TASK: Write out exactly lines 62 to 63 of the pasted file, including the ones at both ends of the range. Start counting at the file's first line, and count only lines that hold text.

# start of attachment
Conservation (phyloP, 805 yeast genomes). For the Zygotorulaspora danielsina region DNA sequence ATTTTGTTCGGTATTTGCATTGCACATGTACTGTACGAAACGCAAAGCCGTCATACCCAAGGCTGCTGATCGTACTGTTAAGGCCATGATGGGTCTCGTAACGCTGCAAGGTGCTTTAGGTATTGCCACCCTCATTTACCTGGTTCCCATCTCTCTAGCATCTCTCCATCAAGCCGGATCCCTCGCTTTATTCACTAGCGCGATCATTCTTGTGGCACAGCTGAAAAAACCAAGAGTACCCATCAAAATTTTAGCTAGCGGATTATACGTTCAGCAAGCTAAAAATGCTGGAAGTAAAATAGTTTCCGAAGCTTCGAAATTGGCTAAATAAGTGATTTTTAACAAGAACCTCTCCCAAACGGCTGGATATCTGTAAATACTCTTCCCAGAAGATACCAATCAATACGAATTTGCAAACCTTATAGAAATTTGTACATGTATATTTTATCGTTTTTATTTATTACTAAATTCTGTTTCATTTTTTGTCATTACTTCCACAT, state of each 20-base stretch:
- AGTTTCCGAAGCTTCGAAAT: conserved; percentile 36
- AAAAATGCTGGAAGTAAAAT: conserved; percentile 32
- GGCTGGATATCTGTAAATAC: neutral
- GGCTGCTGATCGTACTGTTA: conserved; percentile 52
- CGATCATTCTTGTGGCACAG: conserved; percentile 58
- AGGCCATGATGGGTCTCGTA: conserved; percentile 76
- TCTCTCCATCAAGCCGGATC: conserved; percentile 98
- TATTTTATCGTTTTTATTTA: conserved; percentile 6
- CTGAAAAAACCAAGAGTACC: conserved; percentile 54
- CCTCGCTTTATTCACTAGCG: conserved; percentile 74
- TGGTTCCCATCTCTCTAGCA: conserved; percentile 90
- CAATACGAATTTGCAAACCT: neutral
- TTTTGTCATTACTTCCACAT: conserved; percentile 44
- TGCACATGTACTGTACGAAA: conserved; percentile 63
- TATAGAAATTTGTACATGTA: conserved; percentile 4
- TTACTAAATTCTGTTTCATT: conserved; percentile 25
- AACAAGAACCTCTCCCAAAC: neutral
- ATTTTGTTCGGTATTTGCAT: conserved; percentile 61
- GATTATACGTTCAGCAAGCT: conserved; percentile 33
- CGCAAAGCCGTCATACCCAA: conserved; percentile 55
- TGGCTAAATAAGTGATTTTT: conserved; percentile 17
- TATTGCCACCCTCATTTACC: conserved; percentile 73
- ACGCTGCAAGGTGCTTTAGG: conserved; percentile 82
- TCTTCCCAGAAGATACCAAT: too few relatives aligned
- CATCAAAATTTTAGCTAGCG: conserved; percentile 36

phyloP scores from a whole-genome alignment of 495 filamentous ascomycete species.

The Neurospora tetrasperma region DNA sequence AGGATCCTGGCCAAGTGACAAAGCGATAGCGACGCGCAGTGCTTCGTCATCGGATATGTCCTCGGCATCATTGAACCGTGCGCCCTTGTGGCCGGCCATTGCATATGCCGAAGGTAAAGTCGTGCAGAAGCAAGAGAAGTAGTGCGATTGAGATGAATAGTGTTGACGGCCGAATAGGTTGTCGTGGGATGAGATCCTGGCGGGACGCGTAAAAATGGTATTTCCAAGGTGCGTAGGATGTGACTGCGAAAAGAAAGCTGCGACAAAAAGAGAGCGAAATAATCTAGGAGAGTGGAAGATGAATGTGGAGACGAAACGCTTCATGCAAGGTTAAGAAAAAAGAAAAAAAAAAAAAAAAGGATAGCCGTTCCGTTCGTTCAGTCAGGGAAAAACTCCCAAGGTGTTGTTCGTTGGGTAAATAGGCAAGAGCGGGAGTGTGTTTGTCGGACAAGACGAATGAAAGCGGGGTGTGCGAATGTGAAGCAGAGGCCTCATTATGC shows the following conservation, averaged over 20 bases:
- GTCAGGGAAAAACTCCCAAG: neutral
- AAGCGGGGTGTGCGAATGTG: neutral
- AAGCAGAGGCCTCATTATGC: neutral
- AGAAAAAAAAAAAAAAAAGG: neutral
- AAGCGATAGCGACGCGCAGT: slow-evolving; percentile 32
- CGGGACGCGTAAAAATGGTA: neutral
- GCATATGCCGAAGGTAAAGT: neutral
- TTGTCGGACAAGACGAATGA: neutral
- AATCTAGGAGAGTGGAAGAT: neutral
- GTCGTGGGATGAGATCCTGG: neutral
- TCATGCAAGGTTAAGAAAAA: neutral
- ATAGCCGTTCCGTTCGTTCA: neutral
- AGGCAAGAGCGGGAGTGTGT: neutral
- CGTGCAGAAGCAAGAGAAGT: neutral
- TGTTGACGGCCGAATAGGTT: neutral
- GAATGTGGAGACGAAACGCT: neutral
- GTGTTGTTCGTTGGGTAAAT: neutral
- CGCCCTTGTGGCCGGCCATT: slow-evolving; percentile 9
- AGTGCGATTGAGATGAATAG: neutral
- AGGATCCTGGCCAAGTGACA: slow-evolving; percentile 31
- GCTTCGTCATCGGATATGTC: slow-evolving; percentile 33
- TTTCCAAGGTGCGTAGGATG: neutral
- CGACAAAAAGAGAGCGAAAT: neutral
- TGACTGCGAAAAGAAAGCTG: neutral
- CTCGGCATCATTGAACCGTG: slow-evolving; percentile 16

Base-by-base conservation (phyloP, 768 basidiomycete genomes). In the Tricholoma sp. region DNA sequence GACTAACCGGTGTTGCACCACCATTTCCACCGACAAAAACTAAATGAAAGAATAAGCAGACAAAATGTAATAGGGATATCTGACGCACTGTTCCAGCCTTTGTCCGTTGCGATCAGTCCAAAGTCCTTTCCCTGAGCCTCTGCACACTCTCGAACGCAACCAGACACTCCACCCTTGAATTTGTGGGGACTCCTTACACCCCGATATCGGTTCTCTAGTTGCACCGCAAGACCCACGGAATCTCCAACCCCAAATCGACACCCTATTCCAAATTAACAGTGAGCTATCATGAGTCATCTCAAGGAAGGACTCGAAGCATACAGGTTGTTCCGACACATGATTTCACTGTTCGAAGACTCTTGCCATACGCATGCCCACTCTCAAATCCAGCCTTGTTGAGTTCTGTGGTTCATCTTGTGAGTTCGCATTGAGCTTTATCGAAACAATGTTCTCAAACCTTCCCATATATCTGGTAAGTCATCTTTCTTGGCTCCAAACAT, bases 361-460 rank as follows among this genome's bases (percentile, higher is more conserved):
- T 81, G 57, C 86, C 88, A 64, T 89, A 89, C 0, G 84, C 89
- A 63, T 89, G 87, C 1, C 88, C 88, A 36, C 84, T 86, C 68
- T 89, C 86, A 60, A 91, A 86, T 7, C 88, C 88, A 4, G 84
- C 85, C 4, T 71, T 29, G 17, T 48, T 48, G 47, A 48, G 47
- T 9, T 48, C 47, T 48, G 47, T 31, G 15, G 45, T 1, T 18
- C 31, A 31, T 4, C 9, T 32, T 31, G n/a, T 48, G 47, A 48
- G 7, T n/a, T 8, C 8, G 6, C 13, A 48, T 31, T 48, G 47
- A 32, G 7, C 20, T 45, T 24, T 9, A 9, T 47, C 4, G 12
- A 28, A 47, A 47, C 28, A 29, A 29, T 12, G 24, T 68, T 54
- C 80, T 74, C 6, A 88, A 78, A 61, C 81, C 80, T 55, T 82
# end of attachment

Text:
- A 32, G 7, C 20, T 45, T 24, T 9, A 9, T 47, C 4, G 12
- A 28, A 47, A 47, C 28, A 29, A 29, T 12, G 24, T 68, T 54